Susan B Anthony Essay Research Paper Friends

Susan B. Anthony Essay, Research Paper

Friends and fellow citizens: I stand before you tonight under the indictment for the alleged offense of holding voted at the last presidential election without holding a lawful right to vote.

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It shall be my work this eventide to turn out to you that in therefore vote, I non merely committed no offense, but, alternatively merely exercised my citizen s rights, guaranteed to me and all United States citizens by the National Constitution, beyond the power of any province to deny.

In 1872 Susan B. Anthony broke the jurisprudence by voting, in order to convey attending to her cause of adult females s right to vote. In making so she made one of the greatest political statements this state had of all time seen. This heroic address is the consequence of that courageous action. In her address On a Women s Rights to Vote Susan B. Anthony confidently states her ability to turn out non merely that she committed no offense, but that she simply exercised her constitutional right to vote.

Aristotle s three manners of cogent evidence poignancy, ethos, and Sons will be used to deductively analyse this controversial address, in order, to do it easier for you to understand merely how good orchestrated of an statement Ms. Anthony nowadayss. Ethos, an entreaty based on the trustiness of the talker can be seen at the really beginning of her address when she meekly addresses her audience as Friends and fellow citizens. In turn toing her audience this manner she gives off the character of being in chumminess with her audience and in making so she puts herself and her audience on a common field.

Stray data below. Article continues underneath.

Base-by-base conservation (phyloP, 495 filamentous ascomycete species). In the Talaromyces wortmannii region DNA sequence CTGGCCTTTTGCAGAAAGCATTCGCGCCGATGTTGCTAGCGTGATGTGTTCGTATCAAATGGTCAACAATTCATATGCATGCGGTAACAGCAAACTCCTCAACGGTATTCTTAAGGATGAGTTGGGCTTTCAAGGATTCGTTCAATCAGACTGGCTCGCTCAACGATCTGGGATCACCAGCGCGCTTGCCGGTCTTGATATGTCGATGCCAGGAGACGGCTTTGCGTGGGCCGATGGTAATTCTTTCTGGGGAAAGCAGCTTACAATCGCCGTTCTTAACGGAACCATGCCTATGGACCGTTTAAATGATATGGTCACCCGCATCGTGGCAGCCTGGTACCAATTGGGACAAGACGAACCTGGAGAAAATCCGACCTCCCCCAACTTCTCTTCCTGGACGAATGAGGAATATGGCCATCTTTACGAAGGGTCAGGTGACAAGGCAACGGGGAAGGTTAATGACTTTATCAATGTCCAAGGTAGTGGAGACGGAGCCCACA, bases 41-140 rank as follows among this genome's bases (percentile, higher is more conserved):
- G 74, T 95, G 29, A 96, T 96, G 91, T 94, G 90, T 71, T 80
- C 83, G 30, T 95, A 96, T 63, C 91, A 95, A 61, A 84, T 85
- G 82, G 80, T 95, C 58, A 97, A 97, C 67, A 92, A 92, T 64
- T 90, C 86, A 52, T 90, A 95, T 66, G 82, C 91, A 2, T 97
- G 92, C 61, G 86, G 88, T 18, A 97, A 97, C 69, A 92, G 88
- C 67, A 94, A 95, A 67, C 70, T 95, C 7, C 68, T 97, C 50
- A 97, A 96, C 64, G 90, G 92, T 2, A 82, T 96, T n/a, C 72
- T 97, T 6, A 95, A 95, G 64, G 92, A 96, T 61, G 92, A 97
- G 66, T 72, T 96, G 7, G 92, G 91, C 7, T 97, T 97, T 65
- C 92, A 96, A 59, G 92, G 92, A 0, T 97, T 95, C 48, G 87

However, her temperament rapidly alterations from one of a low lady to an enraged and vocal trailblazer. Quoting one of the United States most well-thought-of paperss, the preamble of the Federal Constitution, she gives concrete grounds that her statement is a more than valid 1. This is a great illustration of how she uses Son in her address, which is an entreaty to good ground. In this state of affairs, one can non deny the fact that the fundamental law holds good logical thinking. It besides entreaties to another manner, poignancy, which is an entreaty to emotions and profoundly held values. The United States Constitution states the most cardinal and of import values held by American society, doing her statement to strike a note with every U.S. citizen without respect to sex, race, or faith. Susan rebelliously points out that the preamble provinces: We the people of the United States, in order to organize a more perfect brotherhood set up justness, insure domestic repose, supply for the common defence, promote the general public assistance, and procure the approvals of autonomy to ourselves and our descendants, do ordain and set up this Fundamental law for the United States of America. Susan goes on to state that in no topographic point in the preamble does it of all time province anything that could perchance take one to reason that this statement excludes adult females or any portion of the population of the United States for that affair. Appealing to pathos she states that it was we, the people ; non we the white male citizens ; nor yet we, the male citizens ; but we, the